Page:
The petit motet is from the pen of François Couperin, who - apart from his Leçons de Ténèbres - has written quite a number of small-scale sacred works, which unfortunately are little-known. It is nice that this disc includes one of them. The text was written by the poet Pierre Portes, and is a celebration of the Eucharist. It ends with the words: "Taste and drink the heavenly delicacies at the sacred table". This motet is scored for two voices - dessus and bas-dessus - and basso continuo. The episodes for two voices are sung here by the upper voices of the choir. The liner-notes justify this practice as "an elegant evocation of the very famous choir of des demoiselles de Saint Cyr". It is an example of what I call a lack of discipline: this disc pretends to give some idea of what was performed at the Chapelle Royale, and this practice was not part of it.

What kind of organ pieces were performed at the Chapelle Royale is probably impossible to decide. It seems likely that the organists mostly improvised. The selection of two pieces by Couperin makes sense: he was one of the organists of the king, and it was he who consecrated the organ on 5 June 1710. Jean-Adam Guilain, on the other hand, was never connected to the court.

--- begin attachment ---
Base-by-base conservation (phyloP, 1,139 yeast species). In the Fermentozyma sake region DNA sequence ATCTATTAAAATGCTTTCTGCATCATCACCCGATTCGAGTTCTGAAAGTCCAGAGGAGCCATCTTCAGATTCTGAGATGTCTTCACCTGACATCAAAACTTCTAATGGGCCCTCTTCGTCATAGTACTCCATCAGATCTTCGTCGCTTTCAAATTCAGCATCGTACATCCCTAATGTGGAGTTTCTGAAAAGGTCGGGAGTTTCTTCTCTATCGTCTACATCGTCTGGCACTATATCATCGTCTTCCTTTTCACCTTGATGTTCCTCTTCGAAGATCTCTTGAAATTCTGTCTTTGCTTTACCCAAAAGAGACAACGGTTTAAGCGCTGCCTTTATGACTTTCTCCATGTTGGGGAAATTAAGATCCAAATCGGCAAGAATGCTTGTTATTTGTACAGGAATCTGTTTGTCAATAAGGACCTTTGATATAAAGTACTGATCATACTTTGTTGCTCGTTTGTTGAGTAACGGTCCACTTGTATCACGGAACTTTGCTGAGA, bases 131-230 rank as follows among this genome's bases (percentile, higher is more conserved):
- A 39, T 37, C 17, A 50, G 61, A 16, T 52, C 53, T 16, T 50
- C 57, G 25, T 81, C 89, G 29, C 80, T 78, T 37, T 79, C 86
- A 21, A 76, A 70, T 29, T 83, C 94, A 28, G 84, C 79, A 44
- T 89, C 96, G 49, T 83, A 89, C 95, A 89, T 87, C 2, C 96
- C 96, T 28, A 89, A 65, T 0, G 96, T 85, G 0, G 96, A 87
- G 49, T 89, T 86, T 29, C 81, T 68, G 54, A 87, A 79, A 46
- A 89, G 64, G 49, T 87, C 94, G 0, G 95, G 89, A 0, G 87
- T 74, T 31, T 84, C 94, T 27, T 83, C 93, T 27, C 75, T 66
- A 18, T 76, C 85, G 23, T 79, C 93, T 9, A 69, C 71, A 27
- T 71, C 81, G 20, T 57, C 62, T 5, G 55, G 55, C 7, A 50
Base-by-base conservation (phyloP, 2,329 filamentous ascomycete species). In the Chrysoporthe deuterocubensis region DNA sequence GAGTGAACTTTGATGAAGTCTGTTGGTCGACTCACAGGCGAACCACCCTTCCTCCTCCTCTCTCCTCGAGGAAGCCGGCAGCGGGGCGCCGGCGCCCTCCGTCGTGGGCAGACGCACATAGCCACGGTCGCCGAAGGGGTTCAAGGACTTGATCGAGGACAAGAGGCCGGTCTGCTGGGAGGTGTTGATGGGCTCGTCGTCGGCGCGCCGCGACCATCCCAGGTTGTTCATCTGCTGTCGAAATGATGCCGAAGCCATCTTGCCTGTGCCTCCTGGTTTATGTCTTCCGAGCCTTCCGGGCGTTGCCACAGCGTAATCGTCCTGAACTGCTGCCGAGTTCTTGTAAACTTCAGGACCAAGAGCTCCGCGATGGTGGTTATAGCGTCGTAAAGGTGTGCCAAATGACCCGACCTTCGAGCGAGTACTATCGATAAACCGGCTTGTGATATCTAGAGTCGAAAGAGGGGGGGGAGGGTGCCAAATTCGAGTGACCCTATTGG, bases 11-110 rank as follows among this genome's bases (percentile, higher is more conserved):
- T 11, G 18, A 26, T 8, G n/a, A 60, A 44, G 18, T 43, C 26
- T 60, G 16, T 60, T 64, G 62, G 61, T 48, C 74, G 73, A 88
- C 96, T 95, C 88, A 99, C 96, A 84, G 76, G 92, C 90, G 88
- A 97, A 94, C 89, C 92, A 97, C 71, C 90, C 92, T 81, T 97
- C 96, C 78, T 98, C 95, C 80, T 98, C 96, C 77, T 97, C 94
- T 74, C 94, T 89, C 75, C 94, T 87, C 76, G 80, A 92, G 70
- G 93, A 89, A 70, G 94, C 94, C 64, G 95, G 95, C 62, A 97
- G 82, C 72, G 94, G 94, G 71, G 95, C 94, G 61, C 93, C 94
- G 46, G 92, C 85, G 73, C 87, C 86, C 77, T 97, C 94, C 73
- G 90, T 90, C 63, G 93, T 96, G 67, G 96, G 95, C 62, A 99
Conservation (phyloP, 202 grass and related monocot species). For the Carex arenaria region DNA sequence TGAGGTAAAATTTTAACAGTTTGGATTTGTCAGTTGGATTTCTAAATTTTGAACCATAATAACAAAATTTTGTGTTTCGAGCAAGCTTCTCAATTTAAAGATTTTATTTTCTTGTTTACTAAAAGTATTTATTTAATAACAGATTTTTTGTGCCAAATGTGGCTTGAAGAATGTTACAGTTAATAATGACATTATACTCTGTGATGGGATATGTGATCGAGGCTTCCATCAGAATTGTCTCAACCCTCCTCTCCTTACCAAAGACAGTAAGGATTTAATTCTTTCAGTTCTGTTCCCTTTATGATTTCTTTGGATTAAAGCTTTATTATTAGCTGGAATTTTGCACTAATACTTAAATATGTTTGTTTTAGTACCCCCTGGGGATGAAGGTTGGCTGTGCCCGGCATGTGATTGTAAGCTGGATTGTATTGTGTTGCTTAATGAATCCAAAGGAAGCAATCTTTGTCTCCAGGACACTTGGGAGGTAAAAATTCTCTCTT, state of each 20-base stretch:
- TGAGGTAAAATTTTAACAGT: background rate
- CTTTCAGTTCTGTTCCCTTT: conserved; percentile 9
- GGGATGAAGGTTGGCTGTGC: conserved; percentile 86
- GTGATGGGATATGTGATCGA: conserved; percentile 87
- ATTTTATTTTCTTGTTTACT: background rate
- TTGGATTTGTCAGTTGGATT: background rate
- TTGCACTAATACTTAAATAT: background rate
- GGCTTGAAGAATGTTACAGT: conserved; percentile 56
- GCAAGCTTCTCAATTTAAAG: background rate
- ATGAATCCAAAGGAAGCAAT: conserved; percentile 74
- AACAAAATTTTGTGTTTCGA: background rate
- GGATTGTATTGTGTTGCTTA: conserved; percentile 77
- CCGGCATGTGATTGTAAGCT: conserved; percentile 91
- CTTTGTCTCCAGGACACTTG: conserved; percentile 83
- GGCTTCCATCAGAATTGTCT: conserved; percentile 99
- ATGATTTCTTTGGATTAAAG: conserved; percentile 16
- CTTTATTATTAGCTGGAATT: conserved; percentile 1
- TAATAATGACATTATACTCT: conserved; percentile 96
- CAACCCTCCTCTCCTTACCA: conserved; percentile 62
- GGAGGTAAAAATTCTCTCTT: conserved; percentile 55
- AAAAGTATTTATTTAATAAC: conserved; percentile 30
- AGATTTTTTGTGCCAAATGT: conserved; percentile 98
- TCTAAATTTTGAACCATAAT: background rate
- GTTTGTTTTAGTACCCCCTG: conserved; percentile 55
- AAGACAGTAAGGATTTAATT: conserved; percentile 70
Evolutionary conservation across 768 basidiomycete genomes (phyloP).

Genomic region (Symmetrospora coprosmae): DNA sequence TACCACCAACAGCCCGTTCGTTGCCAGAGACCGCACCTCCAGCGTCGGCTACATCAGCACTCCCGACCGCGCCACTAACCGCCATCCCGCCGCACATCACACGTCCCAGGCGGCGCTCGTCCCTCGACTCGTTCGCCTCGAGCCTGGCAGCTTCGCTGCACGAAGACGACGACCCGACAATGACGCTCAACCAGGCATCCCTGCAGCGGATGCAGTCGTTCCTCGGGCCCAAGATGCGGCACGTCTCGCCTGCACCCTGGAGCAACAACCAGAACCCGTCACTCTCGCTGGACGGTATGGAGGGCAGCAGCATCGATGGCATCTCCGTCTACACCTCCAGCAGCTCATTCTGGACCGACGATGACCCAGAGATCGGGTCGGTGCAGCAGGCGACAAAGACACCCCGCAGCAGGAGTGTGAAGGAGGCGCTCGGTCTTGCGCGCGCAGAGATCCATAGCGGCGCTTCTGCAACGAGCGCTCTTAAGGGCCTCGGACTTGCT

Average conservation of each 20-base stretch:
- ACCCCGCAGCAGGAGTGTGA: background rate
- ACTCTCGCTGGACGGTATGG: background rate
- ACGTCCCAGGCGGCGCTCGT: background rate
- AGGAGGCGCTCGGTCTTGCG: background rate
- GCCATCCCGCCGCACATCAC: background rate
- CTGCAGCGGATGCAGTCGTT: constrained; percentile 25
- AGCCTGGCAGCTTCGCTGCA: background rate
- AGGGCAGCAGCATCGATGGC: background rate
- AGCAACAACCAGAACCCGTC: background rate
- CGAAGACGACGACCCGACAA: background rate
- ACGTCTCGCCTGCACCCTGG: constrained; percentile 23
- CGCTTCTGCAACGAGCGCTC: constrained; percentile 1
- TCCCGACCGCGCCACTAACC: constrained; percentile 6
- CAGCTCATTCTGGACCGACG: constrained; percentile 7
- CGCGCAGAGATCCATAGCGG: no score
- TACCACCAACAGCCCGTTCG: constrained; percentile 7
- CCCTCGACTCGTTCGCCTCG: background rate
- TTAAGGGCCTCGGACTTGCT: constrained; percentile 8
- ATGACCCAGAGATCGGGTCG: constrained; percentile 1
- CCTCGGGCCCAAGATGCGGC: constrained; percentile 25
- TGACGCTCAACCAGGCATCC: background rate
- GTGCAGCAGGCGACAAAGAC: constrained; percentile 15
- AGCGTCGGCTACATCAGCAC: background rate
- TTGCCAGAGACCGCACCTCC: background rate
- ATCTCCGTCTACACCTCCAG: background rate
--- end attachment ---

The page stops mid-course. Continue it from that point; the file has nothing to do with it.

Lastly, the plainchant is sung here by a vocal ensemble of low voices, accompanied - as was the custom at the time in France - by a serpent.

I already expressed my opinion about the way the programme has been put together. If we focus on the music, this is a very nice disc. In fact, not often have I heard such excellent performances of the solos in grands motets. Too often I note too much vibrato in the solo episodes, and as a result a lack of consistency between solo and tutti passages. That is entirely different here. This is the way such motets need to be sung. Couperin's motet also receives a fine performance, and Gaétan Jarry shows the qualities of the organ of the Chapelle Royale in the pieces by Couperin and Guilain.

Johan van Veen (© 2023)

Relevant links:

Ensemble Marguerite Louise